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Age-cheating in Zim football: Shameful act that refuses to go away



AGE-CHEATING is certainly a daring demon that somehow refuses to be exorcised from our local game.

Just this past week, Zimbabwe international and Aston Villa midfielder Marvelous Nakamba dug deep into his pockets to sponsor a junior football tournament in Bulawayo.

Embarrassingly, headlines were created over administrative issues, rather than footballing reasons.

Through the Marvelous Nakamba Foundation, the football extravaganza was supposed to provide a platform for success for the next big names in our game.

One or two stars perhaps could have risen out of the Under-17 tournament, and in the near future and, like the Villa midfielder, fly the country’s tattered football flag in one of Europe’s top leagues.

Nakamba himself traces his football journey in the trenches of proper junior football management at Bantu Rovers.

Having earned a move to minor European leagues in his teens, Nakamba’s meteoric rise to the upper echelons of the English Premier League is nothing but remarkable.

At a time when the local game is reeling from one crisis to the next, surely last week’s turn of events, which culminated in Dynamos’ junior team being booted out of Nakamba’s tournament over allegations of using over-aged players, is deflating.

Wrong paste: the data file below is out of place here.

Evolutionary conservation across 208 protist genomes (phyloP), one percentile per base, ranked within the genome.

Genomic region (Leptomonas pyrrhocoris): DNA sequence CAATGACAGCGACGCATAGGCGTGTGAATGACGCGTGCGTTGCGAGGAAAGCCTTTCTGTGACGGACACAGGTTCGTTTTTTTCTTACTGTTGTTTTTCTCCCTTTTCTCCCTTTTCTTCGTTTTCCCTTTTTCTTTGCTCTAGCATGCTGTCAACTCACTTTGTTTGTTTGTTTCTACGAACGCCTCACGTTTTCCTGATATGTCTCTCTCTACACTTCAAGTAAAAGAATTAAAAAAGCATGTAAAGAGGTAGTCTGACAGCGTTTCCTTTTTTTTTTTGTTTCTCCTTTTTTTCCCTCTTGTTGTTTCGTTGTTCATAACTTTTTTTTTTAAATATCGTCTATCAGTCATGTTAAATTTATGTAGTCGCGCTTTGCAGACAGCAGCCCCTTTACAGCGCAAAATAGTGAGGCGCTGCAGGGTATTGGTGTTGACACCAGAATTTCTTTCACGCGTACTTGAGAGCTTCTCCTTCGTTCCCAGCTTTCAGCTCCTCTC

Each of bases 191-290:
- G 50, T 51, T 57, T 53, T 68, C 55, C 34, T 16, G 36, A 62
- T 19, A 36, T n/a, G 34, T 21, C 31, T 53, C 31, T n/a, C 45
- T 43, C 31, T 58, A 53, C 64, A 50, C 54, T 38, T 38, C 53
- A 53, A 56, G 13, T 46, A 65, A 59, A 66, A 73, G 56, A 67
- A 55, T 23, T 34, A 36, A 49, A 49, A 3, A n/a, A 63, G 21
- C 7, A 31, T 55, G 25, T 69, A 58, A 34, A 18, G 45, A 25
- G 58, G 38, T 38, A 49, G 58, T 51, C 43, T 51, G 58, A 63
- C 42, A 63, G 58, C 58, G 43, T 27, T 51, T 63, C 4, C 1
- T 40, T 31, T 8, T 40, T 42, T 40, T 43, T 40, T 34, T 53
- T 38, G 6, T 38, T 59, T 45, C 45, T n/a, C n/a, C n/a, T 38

In years gone-by, there has been literally no investment towards development of the junior league from the Zimbabwe Football Association (Zifa). This speaks more to the crisis that our football finds ourselves in right now.

Why Dynamos coaches and officials alike embarrassingly chose to send over-aged players to that tournament is anyone’s guess.

They certainly did no one a favour. Actually, they might have robbed a deserving individual of his path to stardom, as the star of that tournament could have come from their camp.

Social media was awash with pictures of the alleged culprits, some of whom are well into their mid-20s.

How shameful.

Whether it was hunger for success, or pure greed on the part of the Dynamos camp, we can never know. But the shameless act of age-cheating is killing our football.

It is not like Dynamos are the only culprits of age cheating, it is certainly a huge cancer that has been allowed to eat into our game for years now.

It would be unsurprising right now if we are to hear that some players in the local Premiership tampered with their identification documents.

This problem needs thorough investigations from the perpetrators who are issuing these players new identification documents, to the coaches who embrace these cheats.

A little over a year ago, the Zimbabwe national Under-17 team was embarrassingly booted out of the Cosafa Tourney over the same silly allegations.

Surely, in this age, we do not have to rely on age-cheats to score tournament success for us to fill ourselves with false bravado that we are getting somewhere.

These are some of the reasons why corporates are shunning the local game; it is totally understandable that they do not want to be associated with such foolishness.

For starters, players from their formative ages need to be taught the ethos of the modern game, embracing the use of technology. Age-cheating should certainly be a thing of the past.

We have players who stayed true to their biological ages and made it to the top.

Falsifying age does not improve ability on the football pitch.

Our game deserves honest individuals who are driven by hunger for success on the pitch than shameless age-cheats.

*Guest columnist Alwyn Mabehla is a former Daily News sub-editor and football writer.

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